I have a confession to make: I’m a complete and total sap. I turn to mush in the vicinity of someone I like. All things that make you go “Awww!” fill me with butterflies and rainbows and little puppies rolling in the grass. I love the sentimental–not sentimentality, mind you, but the sentimental–and those possessions I cherish most have the least practical use and the most emotional meaning. I’m impressed by the visual, but overwhelmed by the sensory–touch and sound, smell and taste–and if I can taste you in my breath, I am in love.
I just don’t show it very much. It’s easier around the edges to be sharper, more stoic and solid. There’s a lot inside me I don’t show, and only part of it are vital organs that really need to stay inside. The rest of it bleeds through like ink in any manner of manifestations until, like a blood-warmed bath, it’s all leaked around me and I’m drowning in my own feelings, unable to swim to the surface and save myself.
I don’t show that much either. On the inside, it’s a steady current of chaos. Until I look at it, until I perceive what fragments are there, it’s only a seamless, stable whole. Introspection becomes the bane of my existence, and come today–come this dreaded day of hearts and roses–all my introspection turns in toward love.
Ten years ago I was twelve. It was a Tuesday. We were already up, had gone about the day as usual. We were turning on the TV to watch MacGyver like we did every day. My mom was taking a shower before we had to leave. The only problem was, all the TV channels were interrupted by a live newscast each showing the same thing.
The scene was this: Two towers, a billowing cloud of smoke from the second.
My brother told me to go tell our mom, so I ran down the hall, banged on the bathroom door, and shouted the news to her. I didn’t know what it all meant, though: I was twelve, what did I know of World Trade Centers and terrorist attacks? To me a plane had flown into a building. It was tragic, maybe in those first few moments scary and exciting, but what did it mean to me–a twelve-year-old boy a thousand miles away?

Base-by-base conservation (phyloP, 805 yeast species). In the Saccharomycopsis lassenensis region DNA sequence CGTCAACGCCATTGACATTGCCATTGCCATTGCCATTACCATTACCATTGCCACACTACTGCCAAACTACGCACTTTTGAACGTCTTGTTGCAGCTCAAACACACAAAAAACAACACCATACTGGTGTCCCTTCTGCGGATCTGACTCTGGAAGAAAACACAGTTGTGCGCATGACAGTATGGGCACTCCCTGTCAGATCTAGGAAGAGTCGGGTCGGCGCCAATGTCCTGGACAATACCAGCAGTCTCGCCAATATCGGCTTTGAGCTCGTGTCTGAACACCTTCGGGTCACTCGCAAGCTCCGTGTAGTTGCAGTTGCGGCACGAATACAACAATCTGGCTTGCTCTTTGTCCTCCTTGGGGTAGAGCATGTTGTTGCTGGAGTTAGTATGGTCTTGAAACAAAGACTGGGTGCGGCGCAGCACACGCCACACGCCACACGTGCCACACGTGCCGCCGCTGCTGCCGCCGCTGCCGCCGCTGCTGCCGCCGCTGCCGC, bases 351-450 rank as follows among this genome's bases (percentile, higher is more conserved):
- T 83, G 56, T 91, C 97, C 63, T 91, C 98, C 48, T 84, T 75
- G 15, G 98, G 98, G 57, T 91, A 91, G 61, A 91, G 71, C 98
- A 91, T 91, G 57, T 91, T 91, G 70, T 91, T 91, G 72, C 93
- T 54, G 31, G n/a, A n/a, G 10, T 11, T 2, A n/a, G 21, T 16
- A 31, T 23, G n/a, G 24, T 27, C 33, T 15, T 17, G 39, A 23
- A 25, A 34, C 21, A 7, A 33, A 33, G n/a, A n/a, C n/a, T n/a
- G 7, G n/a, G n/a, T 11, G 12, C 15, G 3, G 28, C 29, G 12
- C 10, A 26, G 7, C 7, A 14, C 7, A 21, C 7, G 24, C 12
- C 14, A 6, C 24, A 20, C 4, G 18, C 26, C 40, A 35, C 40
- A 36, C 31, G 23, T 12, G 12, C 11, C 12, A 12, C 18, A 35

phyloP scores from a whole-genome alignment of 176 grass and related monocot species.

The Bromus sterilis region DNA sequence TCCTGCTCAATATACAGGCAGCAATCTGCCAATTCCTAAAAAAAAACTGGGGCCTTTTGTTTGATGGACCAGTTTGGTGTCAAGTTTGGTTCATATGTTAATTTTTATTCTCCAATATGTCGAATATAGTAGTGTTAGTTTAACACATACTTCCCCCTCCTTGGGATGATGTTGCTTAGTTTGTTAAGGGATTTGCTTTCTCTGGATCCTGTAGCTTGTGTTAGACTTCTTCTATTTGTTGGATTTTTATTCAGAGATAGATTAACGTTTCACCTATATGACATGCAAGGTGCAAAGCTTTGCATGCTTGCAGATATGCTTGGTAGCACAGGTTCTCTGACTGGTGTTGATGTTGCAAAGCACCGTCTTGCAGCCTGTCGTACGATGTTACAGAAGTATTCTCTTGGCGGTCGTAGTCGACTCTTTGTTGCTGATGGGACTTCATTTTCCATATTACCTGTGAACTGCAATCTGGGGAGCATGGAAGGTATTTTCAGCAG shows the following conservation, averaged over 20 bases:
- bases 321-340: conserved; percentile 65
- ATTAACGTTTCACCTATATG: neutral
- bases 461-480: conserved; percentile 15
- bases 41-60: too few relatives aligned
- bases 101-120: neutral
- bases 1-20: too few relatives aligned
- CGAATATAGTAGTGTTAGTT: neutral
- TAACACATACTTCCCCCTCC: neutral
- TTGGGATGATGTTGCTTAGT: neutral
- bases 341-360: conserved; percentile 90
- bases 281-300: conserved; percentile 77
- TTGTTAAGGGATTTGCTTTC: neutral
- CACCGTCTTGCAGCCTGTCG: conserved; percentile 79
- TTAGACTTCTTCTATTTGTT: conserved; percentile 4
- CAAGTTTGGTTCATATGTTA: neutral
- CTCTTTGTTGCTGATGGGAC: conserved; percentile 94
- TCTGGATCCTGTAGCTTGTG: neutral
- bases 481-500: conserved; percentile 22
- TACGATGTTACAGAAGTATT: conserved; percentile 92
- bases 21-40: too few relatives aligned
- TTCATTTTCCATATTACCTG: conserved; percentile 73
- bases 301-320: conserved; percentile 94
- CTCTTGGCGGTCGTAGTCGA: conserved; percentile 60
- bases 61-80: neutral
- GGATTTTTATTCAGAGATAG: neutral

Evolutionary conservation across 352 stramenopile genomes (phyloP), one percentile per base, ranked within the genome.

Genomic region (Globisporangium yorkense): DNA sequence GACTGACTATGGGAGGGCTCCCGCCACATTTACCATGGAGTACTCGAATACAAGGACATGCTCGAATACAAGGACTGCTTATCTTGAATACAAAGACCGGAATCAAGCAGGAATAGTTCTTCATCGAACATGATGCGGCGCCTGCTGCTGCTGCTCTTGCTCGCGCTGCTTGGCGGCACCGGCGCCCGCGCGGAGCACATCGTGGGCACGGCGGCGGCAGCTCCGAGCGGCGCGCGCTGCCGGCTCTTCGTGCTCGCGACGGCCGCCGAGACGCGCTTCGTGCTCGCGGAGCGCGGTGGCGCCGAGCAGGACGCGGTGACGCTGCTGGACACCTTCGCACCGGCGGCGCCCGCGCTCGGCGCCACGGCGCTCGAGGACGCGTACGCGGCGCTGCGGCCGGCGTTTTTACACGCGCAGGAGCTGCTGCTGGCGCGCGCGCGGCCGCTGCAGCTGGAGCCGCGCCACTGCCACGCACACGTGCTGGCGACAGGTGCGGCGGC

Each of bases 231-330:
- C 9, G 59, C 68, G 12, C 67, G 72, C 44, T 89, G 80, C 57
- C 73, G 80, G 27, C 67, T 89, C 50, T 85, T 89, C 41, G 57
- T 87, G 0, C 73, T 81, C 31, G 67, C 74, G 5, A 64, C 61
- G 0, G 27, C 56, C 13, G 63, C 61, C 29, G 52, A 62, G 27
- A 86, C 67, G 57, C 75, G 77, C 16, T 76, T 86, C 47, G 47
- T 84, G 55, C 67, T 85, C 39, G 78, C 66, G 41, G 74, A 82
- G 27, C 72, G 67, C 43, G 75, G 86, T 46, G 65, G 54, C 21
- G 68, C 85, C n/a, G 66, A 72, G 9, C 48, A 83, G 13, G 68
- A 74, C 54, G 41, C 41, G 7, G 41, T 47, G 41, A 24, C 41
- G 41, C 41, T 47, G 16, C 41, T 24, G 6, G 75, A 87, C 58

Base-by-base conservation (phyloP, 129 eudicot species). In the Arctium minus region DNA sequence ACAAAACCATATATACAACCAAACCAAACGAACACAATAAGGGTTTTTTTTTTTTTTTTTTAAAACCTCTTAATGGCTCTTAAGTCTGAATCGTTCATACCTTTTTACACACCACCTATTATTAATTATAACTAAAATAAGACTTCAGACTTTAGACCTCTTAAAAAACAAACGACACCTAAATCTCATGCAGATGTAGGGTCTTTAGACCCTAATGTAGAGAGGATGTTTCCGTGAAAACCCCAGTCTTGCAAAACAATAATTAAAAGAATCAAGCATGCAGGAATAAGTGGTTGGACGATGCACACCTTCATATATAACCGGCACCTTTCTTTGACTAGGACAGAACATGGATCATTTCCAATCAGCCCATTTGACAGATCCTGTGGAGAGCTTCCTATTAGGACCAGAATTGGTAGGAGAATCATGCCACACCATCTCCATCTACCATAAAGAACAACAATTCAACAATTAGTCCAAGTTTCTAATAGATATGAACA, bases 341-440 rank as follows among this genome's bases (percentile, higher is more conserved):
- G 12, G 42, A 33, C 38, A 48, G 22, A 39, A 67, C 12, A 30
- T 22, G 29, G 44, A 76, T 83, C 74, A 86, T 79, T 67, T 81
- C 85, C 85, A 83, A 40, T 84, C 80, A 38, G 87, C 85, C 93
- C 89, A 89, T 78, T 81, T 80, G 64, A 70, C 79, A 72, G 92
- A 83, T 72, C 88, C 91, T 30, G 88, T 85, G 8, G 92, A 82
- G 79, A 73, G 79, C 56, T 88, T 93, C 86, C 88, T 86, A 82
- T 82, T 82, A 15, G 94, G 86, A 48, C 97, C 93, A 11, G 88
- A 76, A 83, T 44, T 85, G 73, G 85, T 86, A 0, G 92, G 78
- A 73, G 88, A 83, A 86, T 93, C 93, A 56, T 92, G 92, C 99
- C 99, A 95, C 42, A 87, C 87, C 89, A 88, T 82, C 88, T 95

Last week we met Rabbi Yoḥanan’s five disciples. Maybe you remember them? First there was Eliezer, that plastered well who couldn’t lose a drop, the one that remembered everything, for better or worse. Next was Yehoshua, the man who pleases everyone, for the recognition it brings him. After him came Yose, the good boy, that one overflowing with happiness and always willing to help. Shimon was next in line, that sin-fearing lad he was, the one who’d do what’s good for fear of the punishment behind it, but he still did good things, he did. Last of them was Elazar, the over-flowing fountain, who’d be blunt and upfront but be everything you’d need him to be.
A pleasant group, wouldn’t you think? And now that we’ve reacquainted ourselves with each of them, let’s see this next lesson that Rabbi Yoḥanan has to teach.
I’m starting to think I won’t be having any more thankful Thursdays this semester. For some reason beyond me, all my teachers like to have all my homework due Friday morning, so naturally, Thursdays have become crunch time for me: A fatal rush to the finish, pushing past the boundaries of bedtime into the realm of “when he said he wants us to lose sleep over this, he meant it.” But that’s alright: We grow and we adapt. We change our ways to meet the new days.
I was thinking a lot about that today, about adaptability and change. After a while, I found I’m rather thankful for it, but what does that have to do with snakes? Or more importantly, what does it have to do with planes?